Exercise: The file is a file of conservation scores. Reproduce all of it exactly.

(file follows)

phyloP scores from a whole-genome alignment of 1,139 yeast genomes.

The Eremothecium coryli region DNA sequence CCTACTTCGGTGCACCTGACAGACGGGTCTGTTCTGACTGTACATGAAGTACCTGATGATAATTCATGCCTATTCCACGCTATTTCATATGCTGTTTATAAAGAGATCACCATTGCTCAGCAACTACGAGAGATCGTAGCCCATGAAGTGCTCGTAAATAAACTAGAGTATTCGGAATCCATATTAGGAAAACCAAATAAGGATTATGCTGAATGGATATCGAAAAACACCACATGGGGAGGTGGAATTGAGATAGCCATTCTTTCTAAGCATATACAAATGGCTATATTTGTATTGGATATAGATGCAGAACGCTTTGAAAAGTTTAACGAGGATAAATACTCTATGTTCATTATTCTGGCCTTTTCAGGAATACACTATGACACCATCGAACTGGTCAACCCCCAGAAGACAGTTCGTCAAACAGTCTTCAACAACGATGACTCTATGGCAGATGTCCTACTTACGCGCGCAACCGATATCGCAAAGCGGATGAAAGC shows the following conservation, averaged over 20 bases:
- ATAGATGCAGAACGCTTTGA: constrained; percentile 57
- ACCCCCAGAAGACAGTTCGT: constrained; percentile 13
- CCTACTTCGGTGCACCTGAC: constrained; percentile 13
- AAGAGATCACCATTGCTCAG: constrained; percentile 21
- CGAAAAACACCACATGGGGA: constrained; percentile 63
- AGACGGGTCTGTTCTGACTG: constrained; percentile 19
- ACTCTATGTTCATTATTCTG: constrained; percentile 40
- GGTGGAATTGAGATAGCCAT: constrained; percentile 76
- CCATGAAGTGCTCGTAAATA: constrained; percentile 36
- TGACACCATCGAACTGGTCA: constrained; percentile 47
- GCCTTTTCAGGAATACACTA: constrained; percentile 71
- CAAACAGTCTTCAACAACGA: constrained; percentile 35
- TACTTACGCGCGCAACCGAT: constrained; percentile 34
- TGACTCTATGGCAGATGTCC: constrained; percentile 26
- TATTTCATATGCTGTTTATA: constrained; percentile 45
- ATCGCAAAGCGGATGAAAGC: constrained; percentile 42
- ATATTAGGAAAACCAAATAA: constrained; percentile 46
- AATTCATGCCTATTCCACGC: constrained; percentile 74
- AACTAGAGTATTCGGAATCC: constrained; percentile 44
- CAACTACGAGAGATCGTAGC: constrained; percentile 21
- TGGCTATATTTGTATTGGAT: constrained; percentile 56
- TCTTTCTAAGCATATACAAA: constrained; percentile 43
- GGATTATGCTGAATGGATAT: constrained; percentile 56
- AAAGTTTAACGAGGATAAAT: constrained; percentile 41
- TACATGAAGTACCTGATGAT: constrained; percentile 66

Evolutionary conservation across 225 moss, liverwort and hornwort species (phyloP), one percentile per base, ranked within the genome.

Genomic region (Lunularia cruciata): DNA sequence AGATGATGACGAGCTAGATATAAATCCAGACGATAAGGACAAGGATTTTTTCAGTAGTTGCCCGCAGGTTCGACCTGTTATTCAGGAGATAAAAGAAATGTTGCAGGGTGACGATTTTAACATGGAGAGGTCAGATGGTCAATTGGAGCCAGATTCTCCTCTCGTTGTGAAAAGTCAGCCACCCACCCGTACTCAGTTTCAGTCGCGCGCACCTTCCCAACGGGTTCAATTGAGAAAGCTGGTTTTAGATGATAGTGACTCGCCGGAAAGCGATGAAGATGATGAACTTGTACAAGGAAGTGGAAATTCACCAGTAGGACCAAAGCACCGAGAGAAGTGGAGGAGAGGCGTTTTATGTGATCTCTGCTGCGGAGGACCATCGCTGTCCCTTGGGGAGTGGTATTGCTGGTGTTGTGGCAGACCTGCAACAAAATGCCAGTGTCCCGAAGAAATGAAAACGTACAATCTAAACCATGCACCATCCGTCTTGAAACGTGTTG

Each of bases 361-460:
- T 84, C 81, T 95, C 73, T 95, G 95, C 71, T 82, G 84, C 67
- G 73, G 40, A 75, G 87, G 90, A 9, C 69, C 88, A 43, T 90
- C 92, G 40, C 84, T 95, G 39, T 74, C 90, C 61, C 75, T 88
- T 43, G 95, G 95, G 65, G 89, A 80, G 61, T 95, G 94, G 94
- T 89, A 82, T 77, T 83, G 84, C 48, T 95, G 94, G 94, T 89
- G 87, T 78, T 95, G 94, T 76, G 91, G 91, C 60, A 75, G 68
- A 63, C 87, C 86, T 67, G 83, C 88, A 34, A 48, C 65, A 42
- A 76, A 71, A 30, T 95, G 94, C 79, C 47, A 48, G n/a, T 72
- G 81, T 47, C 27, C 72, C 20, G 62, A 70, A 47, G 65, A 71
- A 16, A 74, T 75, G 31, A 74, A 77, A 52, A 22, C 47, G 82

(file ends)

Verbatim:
phyloP scores from a whole-genome alignment of 1,139 yeast genomes.

The Eremothecium coryli region DNA sequence CCTACTTCGGTGCACCTGACAGACGGGTCTGTTCTGACTGTACATGAAGTACCTGATGATAATTCATGCCTATTCCACGCTATTTCATATGCTGTTTATAAAGAGATCACCATTGCTCAGCAACTACGAGAGATCGTAGCCCATGAAGTGCTCGTAAATAAACTAGAGTATTCGGAATCCATATTAGGAAAACCAAATAAGGATTATGCTGAATGGATATCGAAAAACACCACATGGGGAGGTGGAATTGAGATAGCCATTCTTTCTAAGCATATACAAATGGCTATATTTGTATTGGATATAGATGCAGAACGCTTTGAAAAGTTTAACGAGGATAAATACTCTATGTTCATTATTCTGGCCTTTTCAGGAATACACTATGACACCATCGAACTGGTCAACCCCCAGAAGACAGTTCGTCAAACAGTCTTCAACAACGATGACTCTATGGCAGATGTCCTACTTACGCGCGCAACCGATATCGCAAAGCGGATGAAAGC shows the following conservation, averaged over 20 bases:
- ATAGATGCAGAACGCTTTGA: constrained; percentile 57
- ACCCCCAGAAGACAGTTCGT: constrained; percentile 13
- CCTACTTCGGTGCACCTGAC: constrained; percentile 13
- AAGAGATCACCATTGCTCAG: constrained; percentile 21
- CGAAAAACACCACATGGGGA: constrained; percentile 63
- AGACGGGTCTGTTCTGACTG: constrained; percentile 19
- ACTCTATGTTCATTATTCTG: constrained; percentile 40
- GGTGGAATTGAGATAGCCAT: constrained; percentile 76
- CCATGAAGTGCTCGTAAATA: constrained; percentile 36
- TGACACCATCGAACTGGTCA: constrained; percentile 47
- GCCTTTTCAGGAATACACTA: constrained; percentile 71
- CAAACAGTCTTCAACAACGA: constrained; percentile 35
- TACTTACGCGCGCAACCGAT: constrained; percentile 34
- TGACTCTATGGCAGATGTCC: constrained; percentile 26
- TATTTCATATGCTGTTTATA: constrained; percentile 45
- ATCGCAAAGCGGATGAAAGC: constrained; percentile 42
- ATATTAGGAAAACCAAATAA: constrained; percentile 46
- AATTCATGCCTATTCCACGC: constrained; percentile 74
- AACTAGAGTATTCGGAATCC: constrained; percentile 44
- CAACTACGAGAGATCGTAGC: constrained; percentile 21
- TGGCTATATTTGTATTGGAT: constrained; percentile 56
- TCTTTCTAAGCATATACAAA: constrained; percentile 43
- GGATTATGCTGAATGGATAT: constrained; percentile 56
- AAAGTTTAACGAGGATAAAT: constrained; percentile 41
- TACATGAAGTACCTGATGAT: constrained; percentile 66

Evolutionary conservation across 225 moss, liverwort and hornwort species (phyloP), one percentile per base, ranked within the genome.

Genomic region (Lunularia cruciata): DNA sequence AGATGATGACGAGCTAGATATAAATCCAGACGATAAGGACAAGGATTTTTTCAGTAGTTGCCCGCAGGTTCGACCTGTTATTCAGGAGATAAAAGAAATGTTGCAGGGTGACGATTTTAACATGGAGAGGTCAGATGGTCAATTGGAGCCAGATTCTCCTCTCGTTGTGAAAAGTCAGCCACCCACCCGTACTCAGTTTCAGTCGCGCGCACCTTCCCAACGGGTTCAATTGAGAAAGCTGGTTTTAGATGATAGTGACTCGCCGGAAAGCGATGAAGATGATGAACTTGTACAAGGAAGTGGAAATTCACCAGTAGGACCAAAGCACCGAGAGAAGTGGAGGAGAGGCGTTTTATGTGATCTCTGCTGCGGAGGACCATCGCTGTCCCTTGGGGAGTGGTATTGCTGGTGTTGTGGCAGACCTGCAACAAAATGCCAGTGTCCCGAAGAAATGAAAACGTACAATCTAAACCATGCACCATCCGTCTTGAAACGTGTTG

Each of bases 361-460:
- T 84, C 81, T 95, C 73, T 95, G 95, C 71, T 82, G 84, C 67
- G 73, G 40, A 75, G 87, G 90, A 9, C 69, C 88, A 43, T 90
- C 92, G 40, C 84, T 95, G 39, T 74, C 90, C 61, C 75, T 88
- T 43, G 95, G 95, G 65, G 89, A 80, G 61, T 95, G 94, G 94
- T 89, A 82, T 77, T 83, G 84, C 48, T 95, G 94, G 94, T 89
- G 87, T 78, T 95, G 94, T 76, G 91, G 91, C 60, A 75, G 68
- A 63, C 87, C 86, T 67, G 83, C 88, A 34, A 48, C 65, A 42
- A 76, A 71, A 30, T 95, G 94, C 79, C 47, A 48, G n/a, T 72
- G 81, T 47, C 27, C 72, C 20, G 62, A 70, A 47, G 65, A 71
- A 16, A 74, T 75, G 31, A 74, A 77, A 52, A 22, C 47, G 82